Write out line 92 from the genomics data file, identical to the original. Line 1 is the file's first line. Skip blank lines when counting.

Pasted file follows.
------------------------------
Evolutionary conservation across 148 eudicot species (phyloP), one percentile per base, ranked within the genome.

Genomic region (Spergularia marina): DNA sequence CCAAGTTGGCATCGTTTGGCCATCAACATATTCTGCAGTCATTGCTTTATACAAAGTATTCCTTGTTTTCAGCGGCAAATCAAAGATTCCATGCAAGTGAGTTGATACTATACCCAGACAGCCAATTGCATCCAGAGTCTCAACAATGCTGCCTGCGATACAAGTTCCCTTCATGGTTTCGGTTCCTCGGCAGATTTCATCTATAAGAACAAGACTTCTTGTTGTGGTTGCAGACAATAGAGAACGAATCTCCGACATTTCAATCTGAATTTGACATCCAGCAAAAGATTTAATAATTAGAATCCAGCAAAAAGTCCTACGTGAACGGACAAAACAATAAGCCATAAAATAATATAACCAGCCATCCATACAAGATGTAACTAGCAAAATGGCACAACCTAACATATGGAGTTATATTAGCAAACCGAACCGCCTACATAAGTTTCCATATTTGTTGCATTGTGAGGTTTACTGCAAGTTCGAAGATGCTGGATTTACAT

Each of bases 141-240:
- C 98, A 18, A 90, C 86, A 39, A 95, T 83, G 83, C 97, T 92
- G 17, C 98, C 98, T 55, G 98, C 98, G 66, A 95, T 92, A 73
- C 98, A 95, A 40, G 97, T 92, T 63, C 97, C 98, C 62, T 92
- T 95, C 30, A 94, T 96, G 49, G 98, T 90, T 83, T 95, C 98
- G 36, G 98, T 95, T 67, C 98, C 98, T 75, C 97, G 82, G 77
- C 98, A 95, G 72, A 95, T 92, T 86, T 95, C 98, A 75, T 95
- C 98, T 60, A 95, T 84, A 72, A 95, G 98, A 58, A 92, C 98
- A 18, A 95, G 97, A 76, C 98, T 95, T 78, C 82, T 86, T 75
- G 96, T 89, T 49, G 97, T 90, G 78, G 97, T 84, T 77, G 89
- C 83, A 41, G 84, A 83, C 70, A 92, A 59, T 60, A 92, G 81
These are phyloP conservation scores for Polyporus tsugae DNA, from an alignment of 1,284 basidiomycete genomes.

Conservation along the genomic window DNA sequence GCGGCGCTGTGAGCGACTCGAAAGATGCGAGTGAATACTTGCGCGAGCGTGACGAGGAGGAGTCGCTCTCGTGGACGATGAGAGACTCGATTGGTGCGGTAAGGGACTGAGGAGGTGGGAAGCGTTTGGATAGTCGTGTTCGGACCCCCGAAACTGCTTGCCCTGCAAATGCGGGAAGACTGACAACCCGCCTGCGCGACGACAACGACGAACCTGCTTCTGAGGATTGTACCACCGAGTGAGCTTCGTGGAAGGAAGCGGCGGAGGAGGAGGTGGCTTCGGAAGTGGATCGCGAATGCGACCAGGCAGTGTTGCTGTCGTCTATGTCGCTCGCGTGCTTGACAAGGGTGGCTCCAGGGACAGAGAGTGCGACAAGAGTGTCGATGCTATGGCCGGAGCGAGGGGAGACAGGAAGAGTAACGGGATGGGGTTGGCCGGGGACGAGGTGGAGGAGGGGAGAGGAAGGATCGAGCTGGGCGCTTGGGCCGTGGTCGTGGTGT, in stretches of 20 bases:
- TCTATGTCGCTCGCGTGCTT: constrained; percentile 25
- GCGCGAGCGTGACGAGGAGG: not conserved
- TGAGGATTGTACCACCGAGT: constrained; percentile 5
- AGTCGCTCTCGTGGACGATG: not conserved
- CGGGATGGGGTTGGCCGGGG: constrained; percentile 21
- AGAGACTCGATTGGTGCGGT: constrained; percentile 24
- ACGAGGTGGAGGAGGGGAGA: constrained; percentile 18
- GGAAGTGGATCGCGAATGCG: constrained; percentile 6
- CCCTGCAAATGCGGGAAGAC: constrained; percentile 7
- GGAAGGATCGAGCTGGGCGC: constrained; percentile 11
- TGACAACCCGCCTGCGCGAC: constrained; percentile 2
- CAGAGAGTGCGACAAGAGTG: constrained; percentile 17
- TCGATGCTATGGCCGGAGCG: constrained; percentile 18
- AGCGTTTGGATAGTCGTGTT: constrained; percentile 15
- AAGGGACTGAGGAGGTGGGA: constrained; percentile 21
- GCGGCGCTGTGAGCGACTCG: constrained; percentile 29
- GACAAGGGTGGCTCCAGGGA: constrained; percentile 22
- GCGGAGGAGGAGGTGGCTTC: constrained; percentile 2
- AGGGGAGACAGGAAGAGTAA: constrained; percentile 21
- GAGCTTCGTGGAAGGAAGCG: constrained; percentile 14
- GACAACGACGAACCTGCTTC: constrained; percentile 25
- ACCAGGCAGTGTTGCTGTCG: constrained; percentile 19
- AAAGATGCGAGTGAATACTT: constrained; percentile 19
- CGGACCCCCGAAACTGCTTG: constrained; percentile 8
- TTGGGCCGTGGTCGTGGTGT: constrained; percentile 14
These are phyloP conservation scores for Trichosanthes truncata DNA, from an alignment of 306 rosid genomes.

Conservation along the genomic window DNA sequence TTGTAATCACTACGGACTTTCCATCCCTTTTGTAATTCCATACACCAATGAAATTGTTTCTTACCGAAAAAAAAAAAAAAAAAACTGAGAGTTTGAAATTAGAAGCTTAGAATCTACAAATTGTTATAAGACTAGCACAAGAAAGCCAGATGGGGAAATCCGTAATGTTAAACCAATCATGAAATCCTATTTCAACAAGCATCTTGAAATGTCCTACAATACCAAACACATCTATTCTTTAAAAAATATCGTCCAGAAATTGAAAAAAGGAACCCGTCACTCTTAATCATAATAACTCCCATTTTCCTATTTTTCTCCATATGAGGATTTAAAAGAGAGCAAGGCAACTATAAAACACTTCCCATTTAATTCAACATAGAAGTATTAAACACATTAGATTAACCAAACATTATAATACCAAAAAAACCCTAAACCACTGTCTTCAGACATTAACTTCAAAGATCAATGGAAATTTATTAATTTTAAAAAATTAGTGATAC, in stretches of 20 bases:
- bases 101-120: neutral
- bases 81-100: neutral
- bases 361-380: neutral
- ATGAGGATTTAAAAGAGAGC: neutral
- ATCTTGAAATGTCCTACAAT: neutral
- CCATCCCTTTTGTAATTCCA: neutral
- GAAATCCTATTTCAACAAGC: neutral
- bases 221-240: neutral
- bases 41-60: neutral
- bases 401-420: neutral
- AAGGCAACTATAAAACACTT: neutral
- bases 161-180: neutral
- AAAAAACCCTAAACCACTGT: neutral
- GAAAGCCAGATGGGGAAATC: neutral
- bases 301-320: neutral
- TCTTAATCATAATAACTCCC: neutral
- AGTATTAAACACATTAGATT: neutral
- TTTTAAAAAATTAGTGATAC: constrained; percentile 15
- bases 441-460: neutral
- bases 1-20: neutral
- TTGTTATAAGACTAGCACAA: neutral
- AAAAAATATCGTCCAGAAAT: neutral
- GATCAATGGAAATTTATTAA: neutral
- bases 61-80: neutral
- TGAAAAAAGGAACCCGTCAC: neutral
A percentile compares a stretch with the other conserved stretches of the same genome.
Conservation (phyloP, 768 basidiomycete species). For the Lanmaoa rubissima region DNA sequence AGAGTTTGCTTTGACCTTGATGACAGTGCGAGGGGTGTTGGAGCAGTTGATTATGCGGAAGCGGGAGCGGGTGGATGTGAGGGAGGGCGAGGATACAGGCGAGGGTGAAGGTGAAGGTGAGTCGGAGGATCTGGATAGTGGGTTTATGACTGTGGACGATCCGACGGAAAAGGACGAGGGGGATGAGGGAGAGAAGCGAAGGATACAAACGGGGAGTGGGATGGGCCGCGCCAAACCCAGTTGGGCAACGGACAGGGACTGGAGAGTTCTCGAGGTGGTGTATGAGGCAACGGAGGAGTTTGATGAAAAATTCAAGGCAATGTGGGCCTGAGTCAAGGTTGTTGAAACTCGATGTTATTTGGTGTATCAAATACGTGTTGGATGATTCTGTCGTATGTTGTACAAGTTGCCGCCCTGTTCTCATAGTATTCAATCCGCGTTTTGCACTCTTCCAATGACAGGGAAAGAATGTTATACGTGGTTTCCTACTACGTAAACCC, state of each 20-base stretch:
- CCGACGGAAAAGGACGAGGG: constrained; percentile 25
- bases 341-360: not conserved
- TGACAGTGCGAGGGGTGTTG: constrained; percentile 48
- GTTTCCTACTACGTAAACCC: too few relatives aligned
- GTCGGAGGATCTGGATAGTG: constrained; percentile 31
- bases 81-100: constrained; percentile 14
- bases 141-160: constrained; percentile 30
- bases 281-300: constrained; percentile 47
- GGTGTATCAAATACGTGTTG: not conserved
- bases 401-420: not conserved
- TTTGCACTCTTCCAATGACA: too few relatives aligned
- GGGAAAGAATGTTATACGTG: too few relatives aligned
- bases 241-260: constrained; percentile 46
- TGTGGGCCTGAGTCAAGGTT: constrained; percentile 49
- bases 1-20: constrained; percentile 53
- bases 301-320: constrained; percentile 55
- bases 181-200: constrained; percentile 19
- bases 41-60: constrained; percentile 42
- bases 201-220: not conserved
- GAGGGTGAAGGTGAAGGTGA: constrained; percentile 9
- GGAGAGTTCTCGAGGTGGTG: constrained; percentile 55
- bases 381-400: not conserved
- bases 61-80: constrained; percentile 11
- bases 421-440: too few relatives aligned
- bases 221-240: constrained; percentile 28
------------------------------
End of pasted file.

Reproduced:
- bases 61-80: constrained; percentile 11